Luther loved to preach on the benefits of the sacrifice of Christ. If you read through his sermons you will quickly find that he consistently pressed the gospel into the hearts of his hearers. In a sermon on the cross he states this about the value of meditating on the work of Christ.
“Whoever meditates thus upon God’s sufferings for a day, an hour, yea, for a quarter of an hour, we wish to say freely and publicly, that it is better than if he fasts a whole year, prays the Psalter every day, yea, than if he hears a hundred masses. For such a meditation changes a man’s character and almost as in baptism he is born again, anew. Then Christ’s suffering accomplishes its true, natural and noble work, it slays the old Adam, banishes all lust, pleasure and security that one may obtain from God’s creatures; just like Christ was forsaken by all, even by God.”
Luther goes on to explain that the act of meditating and grasping the implications of the cross are divine gifts. It is by grace that we understand grace, according to Luther.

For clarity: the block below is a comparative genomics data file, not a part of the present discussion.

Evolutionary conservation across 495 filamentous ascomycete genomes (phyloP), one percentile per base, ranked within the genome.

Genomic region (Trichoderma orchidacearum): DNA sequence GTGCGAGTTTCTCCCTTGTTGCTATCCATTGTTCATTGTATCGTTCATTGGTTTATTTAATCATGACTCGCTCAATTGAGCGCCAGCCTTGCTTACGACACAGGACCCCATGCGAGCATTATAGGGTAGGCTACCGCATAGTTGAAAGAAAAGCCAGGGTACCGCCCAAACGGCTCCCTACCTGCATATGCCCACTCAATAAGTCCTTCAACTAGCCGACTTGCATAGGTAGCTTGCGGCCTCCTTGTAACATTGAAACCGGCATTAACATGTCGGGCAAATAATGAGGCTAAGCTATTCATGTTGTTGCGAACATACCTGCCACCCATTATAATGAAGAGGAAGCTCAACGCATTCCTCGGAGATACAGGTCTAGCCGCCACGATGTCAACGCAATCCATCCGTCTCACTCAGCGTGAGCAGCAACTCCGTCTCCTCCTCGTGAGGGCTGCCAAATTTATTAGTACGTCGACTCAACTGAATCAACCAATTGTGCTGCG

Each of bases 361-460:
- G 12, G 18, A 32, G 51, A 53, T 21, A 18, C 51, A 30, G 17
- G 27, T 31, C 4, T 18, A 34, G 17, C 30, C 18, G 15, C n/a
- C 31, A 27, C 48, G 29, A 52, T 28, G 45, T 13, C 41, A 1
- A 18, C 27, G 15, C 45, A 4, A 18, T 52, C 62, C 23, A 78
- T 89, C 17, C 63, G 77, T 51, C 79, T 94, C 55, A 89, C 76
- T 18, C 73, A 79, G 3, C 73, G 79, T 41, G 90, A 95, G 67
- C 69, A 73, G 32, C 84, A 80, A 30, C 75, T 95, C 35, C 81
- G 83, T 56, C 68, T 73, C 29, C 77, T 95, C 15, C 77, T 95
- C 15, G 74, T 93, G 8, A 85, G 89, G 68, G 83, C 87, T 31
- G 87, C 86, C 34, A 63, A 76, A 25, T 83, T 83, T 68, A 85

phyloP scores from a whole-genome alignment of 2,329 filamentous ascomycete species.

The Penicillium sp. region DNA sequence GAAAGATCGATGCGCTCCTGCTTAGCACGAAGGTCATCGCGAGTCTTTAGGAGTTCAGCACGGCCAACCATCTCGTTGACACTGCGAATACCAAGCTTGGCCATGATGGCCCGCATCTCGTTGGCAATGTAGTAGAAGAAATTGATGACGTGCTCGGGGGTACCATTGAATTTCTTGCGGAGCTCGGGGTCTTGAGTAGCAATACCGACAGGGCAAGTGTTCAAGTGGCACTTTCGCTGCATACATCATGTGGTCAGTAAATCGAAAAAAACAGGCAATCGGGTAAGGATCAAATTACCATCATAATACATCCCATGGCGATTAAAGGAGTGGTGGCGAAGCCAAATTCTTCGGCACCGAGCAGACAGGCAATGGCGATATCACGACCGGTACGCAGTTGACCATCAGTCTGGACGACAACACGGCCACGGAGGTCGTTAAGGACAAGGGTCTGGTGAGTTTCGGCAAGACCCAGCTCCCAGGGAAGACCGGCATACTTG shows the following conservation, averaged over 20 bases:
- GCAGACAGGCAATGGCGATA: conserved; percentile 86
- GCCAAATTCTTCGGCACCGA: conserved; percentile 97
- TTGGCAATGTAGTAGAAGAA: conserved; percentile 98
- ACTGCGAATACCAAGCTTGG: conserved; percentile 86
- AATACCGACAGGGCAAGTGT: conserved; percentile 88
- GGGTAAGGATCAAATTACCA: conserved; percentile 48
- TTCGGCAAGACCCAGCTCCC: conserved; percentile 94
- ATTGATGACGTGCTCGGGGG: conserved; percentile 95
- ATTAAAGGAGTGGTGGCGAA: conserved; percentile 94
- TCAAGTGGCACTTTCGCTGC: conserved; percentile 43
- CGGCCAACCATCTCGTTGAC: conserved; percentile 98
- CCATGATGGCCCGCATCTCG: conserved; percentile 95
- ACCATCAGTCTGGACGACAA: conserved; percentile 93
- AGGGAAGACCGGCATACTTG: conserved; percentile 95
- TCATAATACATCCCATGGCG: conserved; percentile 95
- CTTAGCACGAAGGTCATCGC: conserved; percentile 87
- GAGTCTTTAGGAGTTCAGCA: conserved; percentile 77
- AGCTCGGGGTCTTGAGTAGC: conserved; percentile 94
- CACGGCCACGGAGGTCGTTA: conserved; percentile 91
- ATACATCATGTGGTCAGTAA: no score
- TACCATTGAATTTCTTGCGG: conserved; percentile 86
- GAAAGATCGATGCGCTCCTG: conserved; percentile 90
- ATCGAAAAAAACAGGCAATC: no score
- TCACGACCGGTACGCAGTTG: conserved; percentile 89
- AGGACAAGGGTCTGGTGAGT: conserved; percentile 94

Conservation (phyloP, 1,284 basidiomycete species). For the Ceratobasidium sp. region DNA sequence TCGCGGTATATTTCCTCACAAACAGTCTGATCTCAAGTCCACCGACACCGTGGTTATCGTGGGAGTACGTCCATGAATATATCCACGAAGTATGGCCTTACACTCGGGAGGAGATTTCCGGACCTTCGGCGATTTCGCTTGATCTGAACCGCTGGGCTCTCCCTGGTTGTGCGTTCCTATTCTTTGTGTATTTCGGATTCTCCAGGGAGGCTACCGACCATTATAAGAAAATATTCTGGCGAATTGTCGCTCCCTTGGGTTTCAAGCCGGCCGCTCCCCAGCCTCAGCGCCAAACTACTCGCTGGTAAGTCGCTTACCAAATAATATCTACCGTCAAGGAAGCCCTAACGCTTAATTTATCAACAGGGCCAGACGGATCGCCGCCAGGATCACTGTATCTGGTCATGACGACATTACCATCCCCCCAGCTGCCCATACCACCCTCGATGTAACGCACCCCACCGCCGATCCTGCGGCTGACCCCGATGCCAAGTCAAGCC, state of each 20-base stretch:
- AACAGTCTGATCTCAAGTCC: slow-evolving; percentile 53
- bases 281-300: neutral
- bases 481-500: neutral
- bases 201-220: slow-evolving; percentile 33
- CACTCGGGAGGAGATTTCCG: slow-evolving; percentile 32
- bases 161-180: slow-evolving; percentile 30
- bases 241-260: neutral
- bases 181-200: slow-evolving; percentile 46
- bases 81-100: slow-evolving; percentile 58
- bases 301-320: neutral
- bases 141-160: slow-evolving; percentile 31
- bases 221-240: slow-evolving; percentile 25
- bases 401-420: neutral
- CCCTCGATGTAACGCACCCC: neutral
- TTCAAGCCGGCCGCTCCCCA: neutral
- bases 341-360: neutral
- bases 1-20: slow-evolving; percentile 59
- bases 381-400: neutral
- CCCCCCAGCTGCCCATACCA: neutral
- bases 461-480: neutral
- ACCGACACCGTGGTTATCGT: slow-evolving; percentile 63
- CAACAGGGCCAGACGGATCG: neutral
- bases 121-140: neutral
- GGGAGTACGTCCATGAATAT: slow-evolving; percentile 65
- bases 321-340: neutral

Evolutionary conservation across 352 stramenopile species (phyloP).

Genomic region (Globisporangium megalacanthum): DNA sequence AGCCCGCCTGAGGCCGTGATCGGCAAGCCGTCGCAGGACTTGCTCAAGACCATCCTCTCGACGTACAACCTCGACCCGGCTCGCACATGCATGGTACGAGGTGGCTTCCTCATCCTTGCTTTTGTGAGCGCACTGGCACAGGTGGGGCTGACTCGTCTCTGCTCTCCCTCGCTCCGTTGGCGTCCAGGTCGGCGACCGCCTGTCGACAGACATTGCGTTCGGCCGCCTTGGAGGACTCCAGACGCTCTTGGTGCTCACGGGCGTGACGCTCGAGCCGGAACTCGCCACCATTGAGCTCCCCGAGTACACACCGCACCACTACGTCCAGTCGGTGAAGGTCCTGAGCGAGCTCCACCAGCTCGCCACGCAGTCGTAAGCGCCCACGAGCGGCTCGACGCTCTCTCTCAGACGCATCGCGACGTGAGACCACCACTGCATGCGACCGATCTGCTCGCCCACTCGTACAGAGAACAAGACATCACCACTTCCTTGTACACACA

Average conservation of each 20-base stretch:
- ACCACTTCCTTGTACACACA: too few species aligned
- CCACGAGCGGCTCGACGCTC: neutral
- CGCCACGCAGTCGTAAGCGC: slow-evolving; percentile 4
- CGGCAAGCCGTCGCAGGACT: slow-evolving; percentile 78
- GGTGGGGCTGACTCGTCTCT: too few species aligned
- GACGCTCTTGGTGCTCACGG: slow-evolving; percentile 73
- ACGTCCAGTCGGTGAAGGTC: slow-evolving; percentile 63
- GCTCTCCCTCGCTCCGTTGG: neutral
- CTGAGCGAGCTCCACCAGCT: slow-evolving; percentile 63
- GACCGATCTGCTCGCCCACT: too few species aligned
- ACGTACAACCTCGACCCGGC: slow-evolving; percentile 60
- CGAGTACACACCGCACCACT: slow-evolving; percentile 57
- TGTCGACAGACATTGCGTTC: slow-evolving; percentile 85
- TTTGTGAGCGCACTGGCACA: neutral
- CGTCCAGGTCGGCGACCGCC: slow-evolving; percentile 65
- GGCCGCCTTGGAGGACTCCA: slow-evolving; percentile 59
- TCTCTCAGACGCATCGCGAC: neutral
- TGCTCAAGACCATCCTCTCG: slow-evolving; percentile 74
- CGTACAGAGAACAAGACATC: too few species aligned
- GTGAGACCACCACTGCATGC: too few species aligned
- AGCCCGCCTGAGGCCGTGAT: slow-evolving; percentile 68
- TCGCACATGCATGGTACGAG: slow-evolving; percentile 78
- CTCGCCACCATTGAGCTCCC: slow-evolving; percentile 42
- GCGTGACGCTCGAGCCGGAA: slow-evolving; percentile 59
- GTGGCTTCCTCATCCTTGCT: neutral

“It is impossible for us profoundly to meditate upon the sufferings of Christ of ourselves, unless God sink them into our hearts. Further, neither this meditation nor any other doctrine is given to you to the end that you should fall fresh upon it of yourself, to accomplish the same; but you are first to seek and long for the grace of God, that you may accomplish it through God’s grace and not through your own power.”
In Luther’s view, meditation must lead to application. We must take the truths of Christ’s cross and impress them into our souls. We must rest our faith upon the promises of God. In this sermon, Luther calls his listeners to connect their faith to the explicit promises of forgiveness and justification.
“Cast your sins from yourself upon Christ, believe with a festive spirit that your sins are his wounds and sufferings, that he carries them and makes satisfaction for them, as Isaiah 53:6 says: ‘the Lord hath laid on him the iniquity of us all;’ and St. Peter in his first Epistle (1 Peter 2:24): ‘He bore our sins in his body upon the tree’ of the cross; and St. Paul in 2 Corinthians 5:21: ‘Him who knew no sin was made to be sin on our behalf; that we might become the righteousness of God in him.’ Upon these and like passages you must rely with all your weight.”
The more I read Luther the more I appreciate his ability to probe the depths of the cross-work of God and bring his hearers along with him.